scapegoat

[ skeyp-goht ]
/ ˈskeɪpˌgoʊt /

noun

a person or group made to bear the blame for others or to suffer in their place.
Chiefly Biblical. a goat let loose in the wilderness on Yom Kippur after the high priest symbolically laid the sins of the people on its head. Leviticus 16:8,10,26.

verb (used with object)

to make a scapegoat of: Strike leaders tried to scapegoat foreign competitors.

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Origin of scapegoat

First recorded in 1520–30; scape2 + goat
Dictionary.com Unabridged Based on the Random House Unabridged Dictionary, © Random House, Inc. 2020

Example sentences from the Web for scapegoat

British Dictionary definitions for scapegoat

scapegoat
/ (ˈskeɪpˌɡəʊt) /

noun

a person made to bear the blame for others
Old Testament a goat used in the ritual of Yom Kippur (Leviticus 16); it was symbolically laden with the sins of the Israelites and sent into the wilderness to be destroyed

verb

(tr) to make a scapegoat of

Word Origin for scapegoat

C16: from escape + goat, coined by William Tyndale to translate Biblical Hebrew azāzēl (probably) goat for Azazel, mistakenly thought to mean ``goat that escapes''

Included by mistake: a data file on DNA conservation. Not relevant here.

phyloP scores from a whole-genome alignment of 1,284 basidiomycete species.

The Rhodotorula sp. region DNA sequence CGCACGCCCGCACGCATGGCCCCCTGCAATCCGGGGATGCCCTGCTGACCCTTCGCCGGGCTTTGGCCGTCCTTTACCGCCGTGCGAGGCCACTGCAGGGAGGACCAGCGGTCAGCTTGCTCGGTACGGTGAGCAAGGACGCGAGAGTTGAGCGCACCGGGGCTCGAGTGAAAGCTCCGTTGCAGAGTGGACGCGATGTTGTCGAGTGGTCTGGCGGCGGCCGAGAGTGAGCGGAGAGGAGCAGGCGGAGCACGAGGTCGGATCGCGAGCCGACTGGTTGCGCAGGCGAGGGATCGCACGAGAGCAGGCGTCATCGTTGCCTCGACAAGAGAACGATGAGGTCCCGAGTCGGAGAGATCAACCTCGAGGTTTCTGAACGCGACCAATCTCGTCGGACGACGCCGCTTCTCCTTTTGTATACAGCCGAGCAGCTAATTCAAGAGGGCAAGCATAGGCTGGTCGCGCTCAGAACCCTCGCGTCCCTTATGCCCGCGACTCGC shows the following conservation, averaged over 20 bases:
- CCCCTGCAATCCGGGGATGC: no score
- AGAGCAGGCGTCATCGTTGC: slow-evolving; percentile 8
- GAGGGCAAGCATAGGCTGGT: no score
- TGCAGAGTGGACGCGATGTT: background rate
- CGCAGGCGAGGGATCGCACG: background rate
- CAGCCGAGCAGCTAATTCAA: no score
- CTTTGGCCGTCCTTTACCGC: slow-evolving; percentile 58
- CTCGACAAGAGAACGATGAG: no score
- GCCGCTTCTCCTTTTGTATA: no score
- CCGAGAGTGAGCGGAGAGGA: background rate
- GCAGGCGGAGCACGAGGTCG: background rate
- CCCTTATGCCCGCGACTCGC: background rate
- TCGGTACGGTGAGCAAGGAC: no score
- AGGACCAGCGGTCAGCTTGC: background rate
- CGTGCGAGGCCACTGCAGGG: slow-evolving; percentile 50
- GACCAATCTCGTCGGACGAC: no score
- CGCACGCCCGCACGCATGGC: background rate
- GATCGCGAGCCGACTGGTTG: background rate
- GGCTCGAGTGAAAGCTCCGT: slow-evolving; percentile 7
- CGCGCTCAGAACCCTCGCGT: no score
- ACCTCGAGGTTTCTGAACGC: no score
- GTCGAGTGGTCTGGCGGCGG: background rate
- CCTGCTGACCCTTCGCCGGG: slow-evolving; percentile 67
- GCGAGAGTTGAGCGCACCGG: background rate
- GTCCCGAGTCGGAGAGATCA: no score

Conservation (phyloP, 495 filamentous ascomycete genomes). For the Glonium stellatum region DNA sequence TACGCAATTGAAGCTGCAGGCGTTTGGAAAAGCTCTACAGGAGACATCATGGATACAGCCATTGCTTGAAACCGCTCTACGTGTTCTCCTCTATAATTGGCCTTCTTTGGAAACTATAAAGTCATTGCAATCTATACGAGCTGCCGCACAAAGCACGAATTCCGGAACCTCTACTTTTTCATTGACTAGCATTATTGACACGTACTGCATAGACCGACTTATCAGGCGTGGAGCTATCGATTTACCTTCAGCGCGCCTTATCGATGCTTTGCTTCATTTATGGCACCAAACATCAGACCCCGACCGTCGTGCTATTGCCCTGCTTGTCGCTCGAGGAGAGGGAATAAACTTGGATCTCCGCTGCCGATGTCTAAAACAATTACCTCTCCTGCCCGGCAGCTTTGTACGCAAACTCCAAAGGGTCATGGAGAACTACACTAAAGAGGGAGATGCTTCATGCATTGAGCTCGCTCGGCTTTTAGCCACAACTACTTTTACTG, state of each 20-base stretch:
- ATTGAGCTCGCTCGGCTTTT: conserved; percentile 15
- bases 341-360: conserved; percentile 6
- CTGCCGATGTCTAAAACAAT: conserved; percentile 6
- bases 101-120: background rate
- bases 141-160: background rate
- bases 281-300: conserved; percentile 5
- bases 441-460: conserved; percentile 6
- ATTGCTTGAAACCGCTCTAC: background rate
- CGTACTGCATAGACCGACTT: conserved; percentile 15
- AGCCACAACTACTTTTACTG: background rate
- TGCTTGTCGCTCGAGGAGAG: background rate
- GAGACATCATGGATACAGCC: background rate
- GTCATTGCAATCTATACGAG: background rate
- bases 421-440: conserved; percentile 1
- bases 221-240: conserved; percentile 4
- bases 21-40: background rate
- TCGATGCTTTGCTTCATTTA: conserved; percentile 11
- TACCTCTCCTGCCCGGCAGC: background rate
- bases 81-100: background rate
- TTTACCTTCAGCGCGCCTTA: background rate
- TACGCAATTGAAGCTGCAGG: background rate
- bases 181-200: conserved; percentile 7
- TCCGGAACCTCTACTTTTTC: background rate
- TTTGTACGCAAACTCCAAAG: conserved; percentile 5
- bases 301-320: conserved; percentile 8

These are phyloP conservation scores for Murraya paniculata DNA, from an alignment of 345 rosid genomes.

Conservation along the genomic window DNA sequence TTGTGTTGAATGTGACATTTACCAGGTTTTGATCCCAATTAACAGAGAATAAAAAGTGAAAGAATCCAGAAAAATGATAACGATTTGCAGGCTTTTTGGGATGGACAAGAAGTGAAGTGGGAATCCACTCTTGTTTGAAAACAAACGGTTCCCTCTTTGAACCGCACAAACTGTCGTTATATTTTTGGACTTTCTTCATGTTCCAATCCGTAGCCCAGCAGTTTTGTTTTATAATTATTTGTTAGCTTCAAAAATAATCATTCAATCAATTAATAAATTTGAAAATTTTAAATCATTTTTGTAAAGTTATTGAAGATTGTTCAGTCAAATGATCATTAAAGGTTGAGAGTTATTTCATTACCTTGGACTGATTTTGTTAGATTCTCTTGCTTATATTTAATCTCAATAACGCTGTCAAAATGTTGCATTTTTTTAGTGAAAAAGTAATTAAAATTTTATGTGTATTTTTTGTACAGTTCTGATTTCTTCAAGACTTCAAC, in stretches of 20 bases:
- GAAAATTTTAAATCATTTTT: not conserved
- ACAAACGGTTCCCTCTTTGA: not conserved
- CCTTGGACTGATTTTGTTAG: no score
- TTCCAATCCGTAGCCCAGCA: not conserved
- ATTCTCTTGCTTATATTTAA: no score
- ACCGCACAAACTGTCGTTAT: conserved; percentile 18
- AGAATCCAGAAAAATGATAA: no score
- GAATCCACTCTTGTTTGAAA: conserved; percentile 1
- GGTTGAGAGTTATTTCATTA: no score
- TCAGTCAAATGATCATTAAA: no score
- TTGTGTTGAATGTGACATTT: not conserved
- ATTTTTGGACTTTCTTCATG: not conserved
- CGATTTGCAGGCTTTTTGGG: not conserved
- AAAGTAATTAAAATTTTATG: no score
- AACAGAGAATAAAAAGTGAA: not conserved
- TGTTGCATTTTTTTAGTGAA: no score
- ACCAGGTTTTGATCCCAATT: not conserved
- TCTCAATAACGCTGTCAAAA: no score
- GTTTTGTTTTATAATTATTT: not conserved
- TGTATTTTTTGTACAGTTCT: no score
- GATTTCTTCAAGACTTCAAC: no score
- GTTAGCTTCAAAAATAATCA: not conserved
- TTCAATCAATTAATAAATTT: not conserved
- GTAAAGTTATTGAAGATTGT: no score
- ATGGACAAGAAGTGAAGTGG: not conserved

Collins English Dictionary - Complete & Unabridged 2012 Digital Edition © William Collins Sons & Co. Ltd. 1979, 1986 © HarperCollins Publishers 1998, 2000, 2003, 2005, 2006, 2007, 2009, 2012

Cultural definitions for scapegoat

scapegoat

A person or group that is made to bear blame for others. According to the Old Testament, on the Day of Atonement, a priest would confess all the sins of the Israelites over the head of a goat and then drive it into the wilderness, symbolically bearing their sins away.

The New Dictionary of Cultural Literacy, Third Edition Copyright © 2005 by Houghton Mifflin Harcourt Publishing Company. Published by Houghton Mifflin Harcourt Publishing Company. All rights reserved.